Texas Refugee Resettlement Rates Declining in 2017

Hundreds protest at a vigil for refugees on Monday, Jan. 30, 2017 in Dallas, Texas at Thanksgiving Plaza. (Rodger Mallison/Fort Worth Star-Telegram/TNS)
File Photo: Rodger Mallison/Fort Worth Star-Telegram/TNS via Getty Images
Austin, TX

The number of refugees being resettled in Texas during this fiscal year is down, but the state is still second to the California. The drop follows the change in policies of the new presidential administration and the halt in Texas’ participation in refugee resettlement.

The Office of Refugee Resettlement (ORR), a division of the U.S. Department of Health and Human Services, announced on January 31 that officials selected four “Regional Replacement Designees” to administer the program in Texas.

The International Rescue Committee (IRC) is administering the program in Abilene, Amarillo, El Paso, and Midland, Catholic Charities Fort Worth has Dallas and Fort Worth, and Refugee Services of Texas are administering the program for Austin, Corpus Christi, and San Antonio. The largest city in Texas for resettlement, Houston, has the YMCA of Greater Houston managing refugee resettlement in the area. These nonprofits commenced operation of these assignments on February 1. According to the ORR, “The Replacement Designees will assume the role previously held by the state of Texas to provide critical services and benefits to refugees and other populations served by ORR in Texas.”

ORR also chose the U.S. Committee for Refugees and Immigrants to serve as the Medical Replacement Designee (MRD), and the United States Conference of Catholic Bishops as a designee for the Unaccompanied Refugee Minor Program (URD).

The director of ORR is authorized by law to appoint a “Replacement Designee” “when a state withdraws from the refugee resettlement program,” the announcement from the ORR in March said.

“[T]he transition to the Wilson-Fish program did cause a slight slowdown,” Ann Corcoran wrote in a post on Refugee Resettlement Watch.

In Fiscal Year 2017, Texas saw its intake of refugees drop from 1,096 to 351, the Pew Research Center reported at the end of May.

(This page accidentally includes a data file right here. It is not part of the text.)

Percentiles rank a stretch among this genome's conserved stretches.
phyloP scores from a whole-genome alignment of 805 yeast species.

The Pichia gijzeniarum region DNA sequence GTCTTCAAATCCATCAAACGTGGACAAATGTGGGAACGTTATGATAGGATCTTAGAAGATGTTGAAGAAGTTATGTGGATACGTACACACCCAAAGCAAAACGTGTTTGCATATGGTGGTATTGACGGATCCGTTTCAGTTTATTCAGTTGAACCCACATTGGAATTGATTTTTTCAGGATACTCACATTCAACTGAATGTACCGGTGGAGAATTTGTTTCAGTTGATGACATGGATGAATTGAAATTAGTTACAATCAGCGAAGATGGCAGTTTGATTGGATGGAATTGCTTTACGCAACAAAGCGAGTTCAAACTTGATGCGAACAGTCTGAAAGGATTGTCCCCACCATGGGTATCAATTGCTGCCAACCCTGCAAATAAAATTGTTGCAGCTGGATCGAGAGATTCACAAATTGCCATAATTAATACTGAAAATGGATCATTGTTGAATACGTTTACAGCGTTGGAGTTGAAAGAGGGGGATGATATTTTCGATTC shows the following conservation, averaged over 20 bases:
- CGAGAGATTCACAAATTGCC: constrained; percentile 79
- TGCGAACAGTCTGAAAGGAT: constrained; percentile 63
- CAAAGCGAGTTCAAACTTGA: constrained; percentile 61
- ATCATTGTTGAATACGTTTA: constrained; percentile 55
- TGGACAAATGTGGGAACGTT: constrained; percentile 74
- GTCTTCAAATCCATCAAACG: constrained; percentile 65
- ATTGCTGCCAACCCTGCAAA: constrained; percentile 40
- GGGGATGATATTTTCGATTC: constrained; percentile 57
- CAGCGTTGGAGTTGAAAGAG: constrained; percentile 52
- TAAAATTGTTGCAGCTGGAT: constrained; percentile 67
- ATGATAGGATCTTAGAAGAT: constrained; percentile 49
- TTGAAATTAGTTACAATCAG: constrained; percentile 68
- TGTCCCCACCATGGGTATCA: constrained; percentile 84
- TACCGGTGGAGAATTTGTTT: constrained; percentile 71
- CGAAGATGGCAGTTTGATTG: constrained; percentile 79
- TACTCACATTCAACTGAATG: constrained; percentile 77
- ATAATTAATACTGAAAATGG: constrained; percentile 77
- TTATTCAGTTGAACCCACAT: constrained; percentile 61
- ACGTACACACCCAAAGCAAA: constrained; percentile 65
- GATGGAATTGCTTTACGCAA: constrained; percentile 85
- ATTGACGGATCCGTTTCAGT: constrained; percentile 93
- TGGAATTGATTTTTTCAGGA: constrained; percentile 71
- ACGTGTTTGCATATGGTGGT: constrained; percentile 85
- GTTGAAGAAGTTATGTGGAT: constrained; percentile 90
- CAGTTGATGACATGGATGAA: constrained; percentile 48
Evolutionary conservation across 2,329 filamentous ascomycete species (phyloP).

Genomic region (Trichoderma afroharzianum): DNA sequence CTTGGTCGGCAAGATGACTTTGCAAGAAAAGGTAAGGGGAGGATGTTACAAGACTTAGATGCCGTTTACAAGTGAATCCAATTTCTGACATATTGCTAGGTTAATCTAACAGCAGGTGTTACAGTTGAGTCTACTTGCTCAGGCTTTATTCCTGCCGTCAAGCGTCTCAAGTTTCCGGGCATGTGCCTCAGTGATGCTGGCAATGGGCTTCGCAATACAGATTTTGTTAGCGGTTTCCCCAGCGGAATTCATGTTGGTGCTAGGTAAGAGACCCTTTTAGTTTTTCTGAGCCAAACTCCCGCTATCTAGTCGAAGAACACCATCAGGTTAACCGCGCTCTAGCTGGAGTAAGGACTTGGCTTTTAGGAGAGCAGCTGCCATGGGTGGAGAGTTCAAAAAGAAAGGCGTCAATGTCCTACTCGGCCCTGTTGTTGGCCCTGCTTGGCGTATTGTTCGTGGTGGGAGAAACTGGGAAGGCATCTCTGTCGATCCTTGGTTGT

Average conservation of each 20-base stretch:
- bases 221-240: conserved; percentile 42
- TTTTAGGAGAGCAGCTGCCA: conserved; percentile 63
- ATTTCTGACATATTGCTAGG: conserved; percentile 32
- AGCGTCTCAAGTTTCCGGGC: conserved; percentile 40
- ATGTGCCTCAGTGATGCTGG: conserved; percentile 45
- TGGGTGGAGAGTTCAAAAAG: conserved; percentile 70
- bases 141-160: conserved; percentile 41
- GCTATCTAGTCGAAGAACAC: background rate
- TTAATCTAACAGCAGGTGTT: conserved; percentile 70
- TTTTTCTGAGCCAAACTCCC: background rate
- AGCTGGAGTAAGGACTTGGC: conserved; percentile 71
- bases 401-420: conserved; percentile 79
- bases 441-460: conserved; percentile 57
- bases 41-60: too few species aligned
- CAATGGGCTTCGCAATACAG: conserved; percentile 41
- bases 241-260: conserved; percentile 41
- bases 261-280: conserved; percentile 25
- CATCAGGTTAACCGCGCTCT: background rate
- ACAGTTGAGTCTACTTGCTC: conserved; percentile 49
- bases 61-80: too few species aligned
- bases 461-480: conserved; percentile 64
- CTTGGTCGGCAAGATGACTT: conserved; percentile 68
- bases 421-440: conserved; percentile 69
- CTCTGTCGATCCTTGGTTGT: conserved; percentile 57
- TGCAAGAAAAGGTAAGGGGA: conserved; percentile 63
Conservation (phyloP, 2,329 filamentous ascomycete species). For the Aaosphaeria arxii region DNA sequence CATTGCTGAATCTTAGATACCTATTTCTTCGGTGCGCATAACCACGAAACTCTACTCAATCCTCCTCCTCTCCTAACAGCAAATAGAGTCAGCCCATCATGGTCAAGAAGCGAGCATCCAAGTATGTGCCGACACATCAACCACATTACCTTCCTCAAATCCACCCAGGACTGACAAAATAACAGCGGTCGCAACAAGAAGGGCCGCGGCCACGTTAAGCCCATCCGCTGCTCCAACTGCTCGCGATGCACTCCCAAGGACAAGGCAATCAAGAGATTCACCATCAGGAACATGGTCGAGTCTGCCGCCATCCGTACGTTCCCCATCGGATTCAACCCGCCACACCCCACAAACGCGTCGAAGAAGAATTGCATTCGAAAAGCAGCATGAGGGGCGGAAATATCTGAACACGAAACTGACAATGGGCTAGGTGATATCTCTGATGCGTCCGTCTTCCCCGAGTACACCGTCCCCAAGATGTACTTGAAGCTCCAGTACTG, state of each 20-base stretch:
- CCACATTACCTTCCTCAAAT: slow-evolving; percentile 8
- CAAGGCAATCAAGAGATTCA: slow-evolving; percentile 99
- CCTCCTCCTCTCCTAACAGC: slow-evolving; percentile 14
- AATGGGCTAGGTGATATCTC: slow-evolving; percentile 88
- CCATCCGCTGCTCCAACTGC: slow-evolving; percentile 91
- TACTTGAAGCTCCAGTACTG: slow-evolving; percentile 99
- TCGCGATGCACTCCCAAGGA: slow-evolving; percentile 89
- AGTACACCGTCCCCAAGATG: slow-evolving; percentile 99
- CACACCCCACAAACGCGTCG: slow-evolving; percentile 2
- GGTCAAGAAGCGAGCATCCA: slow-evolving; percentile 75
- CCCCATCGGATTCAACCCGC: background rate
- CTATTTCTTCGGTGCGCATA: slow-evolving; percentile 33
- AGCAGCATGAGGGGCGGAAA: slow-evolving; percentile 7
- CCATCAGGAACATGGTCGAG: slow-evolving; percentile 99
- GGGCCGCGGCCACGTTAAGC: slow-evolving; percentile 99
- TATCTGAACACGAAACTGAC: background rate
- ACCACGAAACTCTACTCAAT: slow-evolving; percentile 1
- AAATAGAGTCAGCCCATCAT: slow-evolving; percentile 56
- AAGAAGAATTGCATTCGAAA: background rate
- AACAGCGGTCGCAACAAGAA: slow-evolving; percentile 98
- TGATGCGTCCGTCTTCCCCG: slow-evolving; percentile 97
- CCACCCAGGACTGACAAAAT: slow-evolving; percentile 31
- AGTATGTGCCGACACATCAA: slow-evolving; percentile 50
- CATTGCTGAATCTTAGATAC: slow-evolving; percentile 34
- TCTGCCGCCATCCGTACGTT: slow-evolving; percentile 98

In September 2016, Texas Governor Greg Abbott declared the State of Texas would withdraw from the federal refugee resettlement system if the federal government did not “completely overhaul a broken and flawed refugee program that increasingly risks American lives,” Breitbart Texas reported. Abbott charged, “Despite multiple requests by the State of Texas, the federal government lacks the capability or the will to distinguish the dangerous from the harmless, and Texas will not be an accomplice to such dereliction of duty to the American people.”

The Texas Governor noted that law enforcement officers arrested an Iraqi refugee with ties to ISIS in Houston earlier that year when he plotted to set off bombs at two malls in the city. In January 2016, Breitbart Texas reported the refugee, who was living in Houston, was arrested for providing material support to the Islamic State.

The state stopped administering federal funds that help finance social service and other programs for refugees on January 31. These funds include Medicaid for unaccompanied minors and eight months of health insurance coverage via the Refugee Medical Assistance program, the Houston Chronicle reported.

Aaron Rippenkroeger, president and CEO of Refugee Services of Texas, told the Austin affiliate of NPR, “2017 has probably been one of – if not the – craziest years in the history of the U.S. refugee admissions program, which has been around for decades.” He added, “When you do attempt to make sudden adjustments to it, it can have a residual effect for years.”

“And that’s both for the program and the system itself, but many individuals that may be impacted permanently,” Rippenkroeger stated, “The program is smaller right now.”

California, Texas, and New York resettled the most refugees in Fiscal Year 2016, the Pew Research reported in December 2016. The number of refugees resettled in these states was 7,909, 7,803, and 5,026 respectively.

Breitbart Texas reported on April 25 that the Texas Senate voted to abolish the Office of Immigration and Refugee Affairs and the Governor’s Advisory Committee on Immigration and Refugees. Senate Bill 260 died in the Texas House Committee on State Affairs after it passed in the Senate.

Bob Price serves as associate editor and senior political news contributor for Breitbart Texas. He is a founding member of the Breitbart Texas team. Follow him on Twitter @BobPriceBBTX and Facebook.

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